The Scope of Horror by Christopher Stewart
October is a distant memory as we draw to the end of November but I can’t help but think back to the Halloween month, when people discuss what’s the best horror films. Numerous top ten lists to decide what to watch on the spookiest night of the year. More lists will be spawning around the web shortly to decide what was the cream of the crop for 2015 as we enter December. This article isn’t to discuss that, everyone is entitled to what they thought was the best this year or what are the best horror films ever. Instead I want to turn the focus on the other discussion, the discussion that determines why some of your favourites aren’t horror.
In every comment section of every top ten article, the horror fans are up in arms. Why is Shaun of the Dead in that list?! Don’t you know it’s a comedy! Why is Se7en there!? It’s a Thriller. Underworld!?! Are you mental? The lines where horror crosses over into other genre are loose boundaries, areas of contention. It seems that some people are afraid to walk too close to the horizons of horror in fear of falling off the side into some genre oblivion. A nightmare abyss where Rom-Coms lurk.
I’ve often had to defend the Horror Comedies when it comes to their place on my horror DVD shelf. They are often disqualified due to their inability to generate dread compared to a true horror film. I would say that when it comes to the properties of a horror film, how scared it makes me is not a factor that I care deeply about. If I was to judge my horror film collection based on that sole characteristic, my shelves would be quite bare. It’s more about the content the film offers, morbid tales of monsters and murder are how I would determine a horror film.
That personal boundary is challenged by one specific genre cross, the Action Horror. Films like Resident Evil, Underworld, and Van Helsing, don’t really fall under my personal scope of what horror is. The reason for that is due to the characters’ lack of vulnerability. There’s a similar issue when it comes to horror gaming, one example being Condemned 2. While there are a bunch of monsters raising hell, there’s also a protagonist with an unnatural level of badassery, equipped with either magic powers, genetically modified superpowers, or a long history of kicking ass and taking names. It’s the reason why I wouldn’t classify Predator as a horror film, Arnold Schwarzenegger is a powerhouse who can go toe to toe with his monster. In comparison to Simon Pegg in Shaun of the Dead, Arnie has a much tighter grasp on his situation than Pegg does.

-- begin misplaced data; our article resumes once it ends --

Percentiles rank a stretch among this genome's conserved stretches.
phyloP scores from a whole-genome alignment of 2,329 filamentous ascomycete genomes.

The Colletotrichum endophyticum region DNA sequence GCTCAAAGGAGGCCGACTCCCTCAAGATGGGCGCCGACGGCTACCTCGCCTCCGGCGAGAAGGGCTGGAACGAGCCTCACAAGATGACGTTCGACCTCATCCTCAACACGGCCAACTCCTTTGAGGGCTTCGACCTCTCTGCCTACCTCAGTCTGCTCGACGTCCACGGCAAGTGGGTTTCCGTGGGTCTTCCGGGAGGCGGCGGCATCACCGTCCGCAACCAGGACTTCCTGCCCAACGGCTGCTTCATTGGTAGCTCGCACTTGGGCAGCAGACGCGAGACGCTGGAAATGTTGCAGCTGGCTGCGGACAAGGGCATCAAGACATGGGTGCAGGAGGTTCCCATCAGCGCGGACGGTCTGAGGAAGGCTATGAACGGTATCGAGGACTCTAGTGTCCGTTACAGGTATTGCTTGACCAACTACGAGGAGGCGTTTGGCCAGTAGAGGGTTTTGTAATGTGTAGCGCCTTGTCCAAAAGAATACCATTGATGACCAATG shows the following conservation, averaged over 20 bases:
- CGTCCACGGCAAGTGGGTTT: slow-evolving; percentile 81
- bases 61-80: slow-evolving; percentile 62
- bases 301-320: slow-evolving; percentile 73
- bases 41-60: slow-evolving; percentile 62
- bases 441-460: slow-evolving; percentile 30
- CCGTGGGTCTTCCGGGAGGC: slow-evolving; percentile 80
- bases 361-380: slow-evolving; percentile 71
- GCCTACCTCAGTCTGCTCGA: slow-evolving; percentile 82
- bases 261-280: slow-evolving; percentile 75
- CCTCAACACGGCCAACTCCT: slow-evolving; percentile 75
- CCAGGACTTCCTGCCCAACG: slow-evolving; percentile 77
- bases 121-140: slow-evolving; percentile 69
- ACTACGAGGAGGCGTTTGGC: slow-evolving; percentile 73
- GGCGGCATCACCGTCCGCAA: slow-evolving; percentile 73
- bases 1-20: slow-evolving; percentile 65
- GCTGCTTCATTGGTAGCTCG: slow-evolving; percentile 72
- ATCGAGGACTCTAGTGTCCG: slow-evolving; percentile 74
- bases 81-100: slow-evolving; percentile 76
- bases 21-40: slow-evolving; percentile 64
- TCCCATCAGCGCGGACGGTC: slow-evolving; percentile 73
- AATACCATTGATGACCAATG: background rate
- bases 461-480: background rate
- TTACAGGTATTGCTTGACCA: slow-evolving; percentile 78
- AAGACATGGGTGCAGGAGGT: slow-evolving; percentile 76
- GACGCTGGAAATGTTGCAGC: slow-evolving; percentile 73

The other genre that battles for the classification of horror films is the Thriller. With films such as Se7en, Silence of the Lambs, and Shutter Island, it’s often questioned which camp they fall under. The term Thriller is often joked as being “A horror film with a shot at an Oscar” due to The Oscars long time snubbing of the horror genre. I’d usually determine a thriller based on which perspective the film is being seen from, particularly if it is coming from a police investigation angle. The inclusion of an investigation usually moves the film away from a stalk and kill formula and asks questions to the killer’s motivation and providing the film with a more intellectual approach. However this usually only accounts for films with a human killer, and yet there is the sub-genre of the Supernatural Thriller which tries to “legitimise” paranormal and monster movies under the Thriller header.
At the end of it all, horror is still subjective. If you want to only recognise the films that scare you, it’s going to limit your appreciation of an extensive genre. A genre that takes the old folk tales of vampires and werewolves, and splices it with modern life either as side-splitting comedies like What We Do In The Shadows, or as gun-toting leather-fetish showcases like Underworld. The more film makers get weird and wild with the boundaries of horror, the more original stories we’re getting, for better or worse. You just have to decide if you want to step off into that abyss.